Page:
As the largest university in North Carolina, NC State requires a lot of energy and water to operate hundreds of campus buildings. But thanks to proactive energy and water management, the university continues its utility-saving trend.
NC State’s recently-released 2018 Strategic Energy and Water Report highlights the university’s efforts to reduce utility use and cost during the 2018 fiscal year.
Produced by the campus Energy Management office, the report includes utility use and expenses, successful efficiency projects and future plans to drive down utility use even further.
“Energy and water are among NC State’s most necessary and costly expenses,” said Erik Hall, NC State’s Director of Energy Management. “By actively managing and reducing our energy and water use, the university conserves vital fiscal and natural resources.”
During the 2018 fiscal year, campus energy use intensity per gross square foot declined to 31 percent from the baseline fiscal year of 2002-2003. That’s a slight increase from the previous year due in part to a major purchase of fuel oil, which is the backup fuel supply for campus utility plants.
“Our reporting requirements with the state of North Carolina measure energy use based on energy purchased, not energy consumed. Most of the time, those are similar,” Hall said. “This year, however, we refilled campus fuel oil tanks, which had not been done in a couple of years.”
The purchase, which accounted for 5 percent of the utility budget, caused the uptick in reported energy use intensity. Typically, NC State uses fuel oil only in periods of natural gas curtailment during which natural gas suppliers stop serving campus in order to meet high regional demand.
Additionally, the 2018 winter season was colder than the previous two years, requiring more energy use to heat campus buildings.
Per gross square foot, both energy consumption and utility costs have shown downward trends since 2009. Energy and water efficiency gains, coupled with low natural gas prices and Energy Management’s strategic purchasing of natural gas, have stabilized utility cost intensity despite rising energy and water prices.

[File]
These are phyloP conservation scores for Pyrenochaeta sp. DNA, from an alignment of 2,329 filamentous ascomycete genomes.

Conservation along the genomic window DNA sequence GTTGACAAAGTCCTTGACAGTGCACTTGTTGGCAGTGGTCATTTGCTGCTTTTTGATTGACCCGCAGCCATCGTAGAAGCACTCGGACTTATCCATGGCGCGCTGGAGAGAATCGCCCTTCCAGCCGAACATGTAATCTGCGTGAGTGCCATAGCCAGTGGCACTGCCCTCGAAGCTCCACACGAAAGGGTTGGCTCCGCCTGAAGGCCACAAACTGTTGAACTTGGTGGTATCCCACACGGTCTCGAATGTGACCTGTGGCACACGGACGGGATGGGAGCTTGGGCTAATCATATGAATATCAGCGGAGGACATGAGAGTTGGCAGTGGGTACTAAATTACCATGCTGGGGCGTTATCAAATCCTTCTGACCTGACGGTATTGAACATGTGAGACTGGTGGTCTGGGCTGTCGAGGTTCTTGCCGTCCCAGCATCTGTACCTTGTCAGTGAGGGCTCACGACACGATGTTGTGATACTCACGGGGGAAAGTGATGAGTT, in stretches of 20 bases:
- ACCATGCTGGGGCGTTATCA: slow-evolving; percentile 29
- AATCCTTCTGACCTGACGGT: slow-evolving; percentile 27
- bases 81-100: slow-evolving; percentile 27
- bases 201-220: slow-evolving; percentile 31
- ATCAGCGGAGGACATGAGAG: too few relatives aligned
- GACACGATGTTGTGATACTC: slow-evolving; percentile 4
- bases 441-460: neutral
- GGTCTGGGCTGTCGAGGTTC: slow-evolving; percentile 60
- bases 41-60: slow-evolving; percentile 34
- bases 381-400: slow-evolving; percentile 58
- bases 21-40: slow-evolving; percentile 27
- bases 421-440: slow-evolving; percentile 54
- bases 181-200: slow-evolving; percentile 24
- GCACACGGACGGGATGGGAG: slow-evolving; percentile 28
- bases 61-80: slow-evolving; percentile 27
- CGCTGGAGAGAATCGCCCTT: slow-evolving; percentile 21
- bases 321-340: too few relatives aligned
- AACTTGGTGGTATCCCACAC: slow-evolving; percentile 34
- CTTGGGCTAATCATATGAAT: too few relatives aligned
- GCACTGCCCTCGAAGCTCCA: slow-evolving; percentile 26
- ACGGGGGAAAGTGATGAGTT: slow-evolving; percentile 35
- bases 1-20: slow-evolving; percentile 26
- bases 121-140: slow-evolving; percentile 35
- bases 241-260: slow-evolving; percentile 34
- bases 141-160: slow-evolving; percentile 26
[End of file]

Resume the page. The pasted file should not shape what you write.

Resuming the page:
During the 2018 fiscal year, NC State’s potable water use per gross square foot was 53 percent below the baseline fiscal year of 2001-2002. That’s a record low due in part to NC State’s use of reuse water.
Reuse water ‒ sometimes called reclaimed water or non-potable water ‒ is wastewater treated to a high standard and reused instead of being discharged into a waterway. On Centennial Campus, reuse water supplied by the City of Raleigh is used for irrigation, toilet flushing in Hunt Library and in cooling towers at the Centennial Campus Utility Plant.
“The benefits of reuse water are decreased cost and drought resistance,” Hall said.
Because reuse water has a higher concentration of impurities than potable water, the cooling tower basins at the central utility plant must be more frequently drained. Though that increases non-potable water use, Hall said the benefits of reuse water outweigh the additional water use.
NC State is tracking toward two major goals: a 40 percent reduction in energy use intensity and a 65 percent reduction in water use per gross square foot.
One major step toward the energy goal comes online later this month when NC State begins producing 6.5 megawatts of electricity from the combined heat and power plant at the Centennial Campus Utility Plant. This technology will enable on-campus energy generation, which is expected to generated nearly $1.6 million in annual energy savings.
Major efficiency projects like this are funded through energy performance contracts, which allow the university to pay for significant efficiency improvements with future savings. This energy performance contract is NC State’s fourth and brings the total utility costs avoided by energy performance contracts to almost $10 million each year.
“These major projects, as well as smaller efficiency projects we conduct year-round, are having an impact,” Hall said. “Together with the campus community’s efforts to save energy and water, NC State is well on its way to reaching our reduction goals.”
The full Energy and Water Report is available online.
This post was originally published in Sustainability News.